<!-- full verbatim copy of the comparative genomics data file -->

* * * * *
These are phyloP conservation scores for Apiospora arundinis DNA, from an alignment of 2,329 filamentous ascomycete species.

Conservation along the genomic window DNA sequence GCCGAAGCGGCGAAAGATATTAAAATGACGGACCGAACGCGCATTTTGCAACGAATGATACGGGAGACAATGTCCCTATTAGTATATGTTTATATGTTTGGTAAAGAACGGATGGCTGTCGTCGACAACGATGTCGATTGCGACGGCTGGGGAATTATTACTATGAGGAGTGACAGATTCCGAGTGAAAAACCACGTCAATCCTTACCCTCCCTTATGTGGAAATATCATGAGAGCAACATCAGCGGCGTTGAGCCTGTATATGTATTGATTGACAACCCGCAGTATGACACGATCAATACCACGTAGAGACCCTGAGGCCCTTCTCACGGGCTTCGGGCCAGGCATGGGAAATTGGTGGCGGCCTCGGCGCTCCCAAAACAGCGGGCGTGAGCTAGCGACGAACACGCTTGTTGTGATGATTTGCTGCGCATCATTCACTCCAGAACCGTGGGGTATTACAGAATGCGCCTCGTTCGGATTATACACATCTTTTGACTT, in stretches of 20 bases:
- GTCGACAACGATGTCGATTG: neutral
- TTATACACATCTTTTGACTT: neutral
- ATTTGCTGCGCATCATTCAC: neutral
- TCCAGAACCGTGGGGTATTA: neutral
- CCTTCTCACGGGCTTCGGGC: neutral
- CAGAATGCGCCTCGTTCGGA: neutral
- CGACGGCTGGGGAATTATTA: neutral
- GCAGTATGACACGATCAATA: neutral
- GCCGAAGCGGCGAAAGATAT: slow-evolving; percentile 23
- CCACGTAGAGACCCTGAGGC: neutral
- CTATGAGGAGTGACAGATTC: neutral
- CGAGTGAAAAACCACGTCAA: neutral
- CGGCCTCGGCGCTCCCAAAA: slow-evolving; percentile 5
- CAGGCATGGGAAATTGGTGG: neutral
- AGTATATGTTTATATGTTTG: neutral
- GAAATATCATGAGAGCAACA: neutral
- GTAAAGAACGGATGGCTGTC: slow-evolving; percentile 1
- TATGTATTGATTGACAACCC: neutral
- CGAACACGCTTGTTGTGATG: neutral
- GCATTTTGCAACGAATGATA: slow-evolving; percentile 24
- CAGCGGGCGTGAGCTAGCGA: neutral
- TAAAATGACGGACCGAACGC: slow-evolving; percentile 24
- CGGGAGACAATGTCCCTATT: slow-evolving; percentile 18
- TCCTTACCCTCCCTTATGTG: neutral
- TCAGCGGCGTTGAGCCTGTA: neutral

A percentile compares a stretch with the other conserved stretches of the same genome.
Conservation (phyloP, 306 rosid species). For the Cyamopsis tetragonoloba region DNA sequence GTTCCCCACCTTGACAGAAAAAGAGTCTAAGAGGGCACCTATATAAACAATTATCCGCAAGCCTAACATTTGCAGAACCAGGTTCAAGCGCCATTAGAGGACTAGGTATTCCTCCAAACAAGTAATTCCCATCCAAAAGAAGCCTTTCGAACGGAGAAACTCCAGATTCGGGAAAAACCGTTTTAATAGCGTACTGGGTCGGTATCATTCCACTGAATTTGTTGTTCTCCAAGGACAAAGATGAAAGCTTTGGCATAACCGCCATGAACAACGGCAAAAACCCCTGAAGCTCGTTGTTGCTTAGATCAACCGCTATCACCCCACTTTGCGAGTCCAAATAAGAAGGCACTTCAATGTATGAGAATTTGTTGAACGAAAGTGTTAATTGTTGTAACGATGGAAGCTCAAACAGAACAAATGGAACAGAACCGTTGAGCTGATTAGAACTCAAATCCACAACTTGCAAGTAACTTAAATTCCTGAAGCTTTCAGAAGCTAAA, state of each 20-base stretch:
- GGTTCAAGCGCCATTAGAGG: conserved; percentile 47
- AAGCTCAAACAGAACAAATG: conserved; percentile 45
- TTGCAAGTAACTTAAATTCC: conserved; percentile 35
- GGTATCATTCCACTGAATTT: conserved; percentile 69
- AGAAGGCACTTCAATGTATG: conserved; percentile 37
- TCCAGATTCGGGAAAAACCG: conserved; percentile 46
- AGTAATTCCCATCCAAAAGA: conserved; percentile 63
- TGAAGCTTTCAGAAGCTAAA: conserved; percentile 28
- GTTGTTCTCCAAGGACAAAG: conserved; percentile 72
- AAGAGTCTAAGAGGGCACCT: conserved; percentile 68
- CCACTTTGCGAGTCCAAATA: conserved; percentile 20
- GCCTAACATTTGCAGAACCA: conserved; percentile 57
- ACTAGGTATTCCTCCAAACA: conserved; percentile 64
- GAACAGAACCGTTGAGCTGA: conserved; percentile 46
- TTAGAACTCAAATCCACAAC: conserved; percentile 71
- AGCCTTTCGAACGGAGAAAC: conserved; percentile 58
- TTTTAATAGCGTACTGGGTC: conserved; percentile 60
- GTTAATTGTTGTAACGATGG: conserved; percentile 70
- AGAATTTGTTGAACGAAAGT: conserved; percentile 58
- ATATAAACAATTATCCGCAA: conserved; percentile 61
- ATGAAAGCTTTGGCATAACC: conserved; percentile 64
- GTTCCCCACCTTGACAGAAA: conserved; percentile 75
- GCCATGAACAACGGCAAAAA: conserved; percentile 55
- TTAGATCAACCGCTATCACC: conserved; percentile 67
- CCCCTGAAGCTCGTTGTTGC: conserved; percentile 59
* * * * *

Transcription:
These are phyloP conservation scores for Apiospora arundinis DNA, from an alignment of 2,329 filamentous ascomycete species.

Conservation along the genomic window DNA sequence GCCGAAGCGGCGAAAGATATTAAAATGACGGACCGAACGCGCATTTTGCAACGAATGATACGGGAGACAATGTCCCTATTAGTATATGTTTATATGTTTGGTAAAGAACGGATGGCTGTCGTCGACAACGATGTCGATTGCGACGGCTGGGGAATTATTACTATGAGGAGTGACAGATTCCGAGTGAAAAACCACGTCAATCCTTACCCTCCCTTATGTGGAAATATCATGAGAGCAACATCAGCGGCGTTGAGCCTGTATATGTATTGATTGACAACCCGCAGTATGACACGATCAATACCACGTAGAGACCCTGAGGCCCTTCTCACGGGCTTCGGGCCAGGCATGGGAAATTGGTGGCGGCCTCGGCGCTCCCAAAACAGCGGGCGTGAGCTAGCGACGAACACGCTTGTTGTGATGATTTGCTGCGCATCATTCACTCCAGAACCGTGGGGTATTACAGAATGCGCCTCGTTCGGATTATACACATCTTTTGACTT, in stretches of 20 bases:
- GTCGACAACGATGTCGATTG: neutral
- TTATACACATCTTTTGACTT: neutral
- ATTTGCTGCGCATCATTCAC: neutral
- TCCAGAACCGTGGGGTATTA: neutral
- CCTTCTCACGGGCTTCGGGC: neutral
- CAGAATGCGCCTCGTTCGGA: neutral
- CGACGGCTGGGGAATTATTA: neutral
- GCAGTATGACACGATCAATA: neutral
- GCCGAAGCGGCGAAAGATAT: slow-evolving; percentile 23
- CCACGTAGAGACCCTGAGGC: neutral
- CTATGAGGAGTGACAGATTC: neutral
- CGAGTGAAAAACCACGTCAA: neutral
- CGGCCTCGGCGCTCCCAAAA: slow-evolving; percentile 5
- CAGGCATGGGAAATTGGTGG: neutral
- AGTATATGTTTATATGTTTG: neutral
- GAAATATCATGAGAGCAACA: neutral
- GTAAAGAACGGATGGCTGTC: slow-evolving; percentile 1
- TATGTATTGATTGACAACCC: neutral
- CGAACACGCTTGTTGTGATG: neutral
- GCATTTTGCAACGAATGATA: slow-evolving; percentile 24
- CAGCGGGCGTGAGCTAGCGA: neutral
- TAAAATGACGGACCGAACGC: slow-evolving; percentile 24
- CGGGAGACAATGTCCCTATT: slow-evolving; percentile 18
- TCCTTACCCTCCCTTATGTG: neutral
- TCAGCGGCGTTGAGCCTGTA: neutral

A percentile compares a stretch with the other conserved stretches of the same genome.
Conservation (phyloP, 306 rosid species). For the Cyamopsis tetragonoloba region DNA sequence GTTCCCCACCTTGACAGAAAAAGAGTCTAAGAGGGCACCTATATAAACAATTATCCGCAAGCCTAACATTTGCAGAACCAGGTTCAAGCGCCATTAGAGGACTAGGTATTCCTCCAAACAAGTAATTCCCATCCAAAAGAAGCCTTTCGAACGGAGAAACTCCAGATTCGGGAAAAACCGTTTTAATAGCGTACTGGGTCGGTATCATTCCACTGAATTTGTTGTTCTCCAAGGACAAAGATGAAAGCTTTGGCATAACCGCCATGAACAACGGCAAAAACCCCTGAAGCTCGTTGTTGCTTAGATCAACCGCTATCACCCCACTTTGCGAGTCCAAATAAGAAGGCACTTCAATGTATGAGAATTTGTTGAACGAAAGTGTTAATTGTTGTAACGATGGAAGCTCAAACAGAACAAATGGAACAGAACCGTTGAGCTGATTAGAACTCAAATCCACAACTTGCAAGTAACTTAAATTCCTGAAGCTTTCAGAAGCTAAA, state of each 20-base stretch:
- GGTTCAAGCGCCATTAGAGG: conserved; percentile 47
- AAGCTCAAACAGAACAAATG: conserved; percentile 45
- TTGCAAGTAACTTAAATTCC: conserved; percentile 35
- GGTATCATTCCACTGAATTT: conserved; percentile 69
- AGAAGGCACTTCAATGTATG: conserved; percentile 37
- TCCAGATTCGGGAAAAACCG: conserved; percentile 46
- AGTAATTCCCATCCAAAAGA: conserved; percentile 63
- TGAAGCTTTCAGAAGCTAAA: conserved; percentile 28
- GTTGTTCTCCAAGGACAAAG: conserved; percentile 72
- AAGAGTCTAAGAGGGCACCT: conserved; percentile 68
- CCACTTTGCGAGTCCAAATA: conserved; percentile 20
- GCCTAACATTTGCAGAACCA: conserved; percentile 57
- ACTAGGTATTCCTCCAAACA: conserved; percentile 64
- GAACAGAACCGTTGAGCTGA: conserved; percentile 46
- TTAGAACTCAAATCCACAAC: conserved; percentile 71
- AGCCTTTCGAACGGAGAAAC: conserved; percentile 58
- TTTTAATAGCGTACTGGGTC: conserved; percentile 60
- GTTAATTGTTGTAACGATGG: conserved; percentile 70
- AGAATTTGTTGAACGAAAGT: conserved; percentile 58
- ATATAAACAATTATCCGCAA: conserved; percentile 61
- ATGAAAGCTTTGGCATAACC: conserved; percentile 64
- GTTCCCCACCTTGACAGAAA: conserved; percentile 75
- GCCATGAACAACGGCAAAAA: conserved; percentile 55
- TTAGATCAACCGCTATCACC: conserved; percentile 67
- CCCCTGAAGCTCGTTGTTGC: conserved; percentile 59